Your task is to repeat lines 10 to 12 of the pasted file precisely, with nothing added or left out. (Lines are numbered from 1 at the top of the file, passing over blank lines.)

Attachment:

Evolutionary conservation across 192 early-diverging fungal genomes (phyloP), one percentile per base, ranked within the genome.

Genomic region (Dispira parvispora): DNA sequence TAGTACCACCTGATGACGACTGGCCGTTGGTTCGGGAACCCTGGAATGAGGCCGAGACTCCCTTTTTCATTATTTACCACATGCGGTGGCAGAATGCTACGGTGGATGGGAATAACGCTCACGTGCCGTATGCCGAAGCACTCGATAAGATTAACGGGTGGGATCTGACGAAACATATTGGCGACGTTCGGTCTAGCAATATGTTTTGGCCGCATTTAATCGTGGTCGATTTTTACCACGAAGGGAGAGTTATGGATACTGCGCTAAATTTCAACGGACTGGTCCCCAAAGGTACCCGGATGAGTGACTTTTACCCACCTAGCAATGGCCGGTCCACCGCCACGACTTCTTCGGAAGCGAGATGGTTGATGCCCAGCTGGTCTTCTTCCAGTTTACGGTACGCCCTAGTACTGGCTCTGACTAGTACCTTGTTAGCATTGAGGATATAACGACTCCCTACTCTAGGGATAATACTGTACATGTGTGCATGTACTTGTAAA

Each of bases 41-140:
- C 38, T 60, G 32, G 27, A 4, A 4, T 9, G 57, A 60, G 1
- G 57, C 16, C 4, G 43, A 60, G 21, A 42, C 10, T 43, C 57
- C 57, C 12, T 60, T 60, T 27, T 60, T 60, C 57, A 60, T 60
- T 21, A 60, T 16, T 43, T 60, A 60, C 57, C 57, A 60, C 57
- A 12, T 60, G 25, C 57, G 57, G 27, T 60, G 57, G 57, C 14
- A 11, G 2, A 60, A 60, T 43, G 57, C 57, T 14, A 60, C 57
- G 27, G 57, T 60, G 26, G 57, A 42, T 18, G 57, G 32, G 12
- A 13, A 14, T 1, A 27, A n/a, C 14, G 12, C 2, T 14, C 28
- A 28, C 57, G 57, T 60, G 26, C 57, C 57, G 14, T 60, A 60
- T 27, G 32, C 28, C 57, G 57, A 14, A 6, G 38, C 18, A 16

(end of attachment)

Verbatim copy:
- G 27, G 57, T 60, G 26, G 57, A 42, T 18, G 57, G 32, G 12
- A 13, A 14, T 1, A 27, A n/a, C 14, G 12, C 2, T 14, C 28
- A 28, C 57, G 57, T 60, G 26, C 57, C 57, G 14, T 60, A 60